Martes, Hulyo 29, 2014

Producing Blast-Resistant Concrete

If you travel to Normandy in France, you'll still see the remains of the German bunkers used in the failed attempt to hold the beaches during D-Day. On another note, the bunker deep inside the Cheyenne Mountains is designed to withstand a nuclear blast equivalent to 1,875 Hiroshima bombs. What makes both structures tough enough to withstand the test of time?

Part of the secret lies in the quality of the concrete used. This simple mixture of cement, water, rocks, sand, and air creates a composite material known to be not only long-lasting but tough. Provided that the right mix is achieved, buildings can benefit from the strength and endurance of this material, which has been around since Roman times.

To avoid miscalculating concrete mixes, contractors normally set up concrete batch plants on site. These massive mixing systems provide cement trucks with the right concrete mix for various applications. As there's no universally accepted recipe, the task of achieving the right mix still falls upon the operator. The system will, however, take into account calculations like the water/cement ratio.

The mixture is then loaded onto a cement truck at the distribution station. Thereafter, the truck will keep the mix fluid until it reaches the site, where it will be casted onto the framework.

Martes, Hulyo 22, 2014

Land-Based Drilling Still Dominant

The Gulf Coast accounts for a tenth of total U.S. oil production. However, America's status as a major oil producer can also be attributed to its land basins.

The largest concentration of oil and gas fields can be found in three major areas. The first one, the Appalachian basin, stretches from the southern coasts of Lakes Erie and Ontario all the way to the southern edge of Kentucky. The other two areas can be found within Texas, with one stretching from the Mexico-U.S. border to the tip of Alabama.

The immense activity in these fields is fueled by the simplicity of land-based drilling. The rigs used at these sites are smaller than most oil rigs, but they're easy to set up and operate. Such a rig may be no larger than a house, helping prospectors save on construction and maintenance costs. In addition, looking for oil on land doesn't require a system as complex as a drillship.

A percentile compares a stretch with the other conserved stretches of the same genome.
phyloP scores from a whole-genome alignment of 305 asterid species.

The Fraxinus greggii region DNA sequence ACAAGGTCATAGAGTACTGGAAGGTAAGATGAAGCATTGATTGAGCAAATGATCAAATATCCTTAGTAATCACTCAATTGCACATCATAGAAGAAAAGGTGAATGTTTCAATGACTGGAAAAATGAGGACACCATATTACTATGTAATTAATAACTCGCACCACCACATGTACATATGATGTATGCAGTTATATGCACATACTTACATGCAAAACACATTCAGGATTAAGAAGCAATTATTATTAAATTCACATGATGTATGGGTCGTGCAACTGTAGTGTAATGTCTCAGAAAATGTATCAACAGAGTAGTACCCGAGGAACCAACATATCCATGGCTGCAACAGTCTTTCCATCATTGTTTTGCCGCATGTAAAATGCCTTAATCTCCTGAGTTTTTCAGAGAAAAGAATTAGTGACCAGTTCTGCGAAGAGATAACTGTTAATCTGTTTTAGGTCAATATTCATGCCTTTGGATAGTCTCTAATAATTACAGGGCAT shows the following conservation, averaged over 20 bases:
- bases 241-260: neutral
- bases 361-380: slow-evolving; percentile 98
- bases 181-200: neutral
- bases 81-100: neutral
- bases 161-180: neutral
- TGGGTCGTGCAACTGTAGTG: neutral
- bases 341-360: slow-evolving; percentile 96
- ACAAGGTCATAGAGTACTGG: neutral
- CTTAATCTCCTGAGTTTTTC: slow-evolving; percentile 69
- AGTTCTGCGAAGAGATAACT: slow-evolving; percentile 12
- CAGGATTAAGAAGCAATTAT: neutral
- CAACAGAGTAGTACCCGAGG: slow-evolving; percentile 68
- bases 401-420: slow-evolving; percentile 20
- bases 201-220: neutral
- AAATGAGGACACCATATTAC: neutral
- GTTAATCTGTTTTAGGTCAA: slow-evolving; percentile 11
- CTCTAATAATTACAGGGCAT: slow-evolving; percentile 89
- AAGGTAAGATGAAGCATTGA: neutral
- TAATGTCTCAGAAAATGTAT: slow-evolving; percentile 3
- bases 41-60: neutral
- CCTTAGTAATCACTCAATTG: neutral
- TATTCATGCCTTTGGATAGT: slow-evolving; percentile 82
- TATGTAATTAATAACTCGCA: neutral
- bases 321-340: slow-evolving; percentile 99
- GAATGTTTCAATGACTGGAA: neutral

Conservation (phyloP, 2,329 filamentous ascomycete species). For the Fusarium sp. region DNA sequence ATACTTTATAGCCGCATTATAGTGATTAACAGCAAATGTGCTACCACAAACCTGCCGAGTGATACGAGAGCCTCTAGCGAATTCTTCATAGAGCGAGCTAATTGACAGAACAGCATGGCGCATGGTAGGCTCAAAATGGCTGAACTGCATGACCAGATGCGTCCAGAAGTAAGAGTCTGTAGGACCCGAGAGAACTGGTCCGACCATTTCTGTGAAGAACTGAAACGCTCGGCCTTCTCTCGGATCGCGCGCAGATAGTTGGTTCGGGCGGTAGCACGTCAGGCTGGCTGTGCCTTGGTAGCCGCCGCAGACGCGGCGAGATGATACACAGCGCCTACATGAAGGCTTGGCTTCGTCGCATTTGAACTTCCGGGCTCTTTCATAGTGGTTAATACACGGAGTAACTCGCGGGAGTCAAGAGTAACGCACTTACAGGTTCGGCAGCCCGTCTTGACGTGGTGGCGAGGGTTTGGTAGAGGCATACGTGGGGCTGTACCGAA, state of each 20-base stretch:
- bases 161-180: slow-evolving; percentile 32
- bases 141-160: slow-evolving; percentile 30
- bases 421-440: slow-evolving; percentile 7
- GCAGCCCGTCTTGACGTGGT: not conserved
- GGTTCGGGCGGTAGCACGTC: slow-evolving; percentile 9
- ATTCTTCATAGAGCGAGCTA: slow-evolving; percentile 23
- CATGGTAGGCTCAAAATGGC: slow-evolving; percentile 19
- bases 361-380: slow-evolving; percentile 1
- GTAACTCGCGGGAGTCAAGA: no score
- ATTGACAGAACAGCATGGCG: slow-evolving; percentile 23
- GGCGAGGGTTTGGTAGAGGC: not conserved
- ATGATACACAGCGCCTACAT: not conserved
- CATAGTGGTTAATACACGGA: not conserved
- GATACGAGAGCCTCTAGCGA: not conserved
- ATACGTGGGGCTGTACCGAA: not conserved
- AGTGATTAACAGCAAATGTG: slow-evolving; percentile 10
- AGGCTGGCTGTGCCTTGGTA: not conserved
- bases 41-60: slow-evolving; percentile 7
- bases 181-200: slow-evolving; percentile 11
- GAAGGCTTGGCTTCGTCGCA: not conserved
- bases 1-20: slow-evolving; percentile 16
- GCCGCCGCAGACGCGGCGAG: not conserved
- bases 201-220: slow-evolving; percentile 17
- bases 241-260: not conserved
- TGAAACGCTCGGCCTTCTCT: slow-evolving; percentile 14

That said, a simple land-based rig is complex in its own right. After all, this system consists of various parts and equipment working together to establish new wells in response to increasing demand for fossil fuel. For instance, the drawworks controls the depth of the drill bit and pulls it out when the drilling rig hits jackpot.

Biyernes, Hulyo 11, 2014

Safety Reminders When Squeezing Cement

There are many reasons why squeezing cement may be necessary. Although the reasons are different, the safety protocols remain the same. Regardless of where you are in your career as a workover rig worker, a refresher course on safety is a good thing. With that in mind, here are a few safety reminders to remember when working:

Pressure Buildup

When squeezing cement, the primary concern is the immense pressure the process generates, as the added pressure could ruin equipment. Ideally, one person should be dedicated to monitoring the pressure at all times. You should also make sure that all connections and equipment ratings have been tested properly, so as to avoid equipment failure and damage.

Personal Protective Equipment

The cement pumped into the well is an extreme irritant, so make sure that you are outfitted with the proper personal protective equipment. The less skin exposed, the better. In particular, you should prioritize wraparound goggles when squeezing cement, as getting cement in the eyes could cause permanent damage.

It takes both a personal and collective effort to keep your colleagues and yourself safe when working. Do your part by adhering to the safety reminders above, and don’t be afraid to remind your co-workers if you notice that they are not complying.

Martes, Hulyo 1, 2014

Stuff to secure on Lowboys

Heavy haul trailers such as the so-called “lowboy” models are often a boon to companies seeking transport of a large volume of materials. As their name implies, the main cargo bed is already machined to be more aligned with the trailer wheels’ axles, allowing for a lower center of gravity. Some sellers have models of between 55 tons to 60 tons. The design helps in the ease of loading, but the Federal Motor Carrier Safety Administration has limited the types of materials that can be loaded onto lowboys. Here are a couple of them:
A lowboy trailer may have space for at least one vehicle, whether it’s an automobile, van, or light truck, as long as they each weigh no more than 10,000 pounds. However, if each vehicle’s weight is above the specified limit, especially for heavy machines, extra care is needed to secure it well. Machines with articulated parts, such as backhoes and cranes, should be locked down to prevent movement in transit.
Pipes on low-boys provide a spiffy challenge for transport crews. When several pipes are bundled together on the bed, they must be adequately tied down to prevent them from rolling while in transit. The tie-downs must have an aggregate working load limit that is equal to at least half the total weight of all pipes.
Lowboy trailers provide adequate stability for materials during road transit. Proper stowage will add to the stability.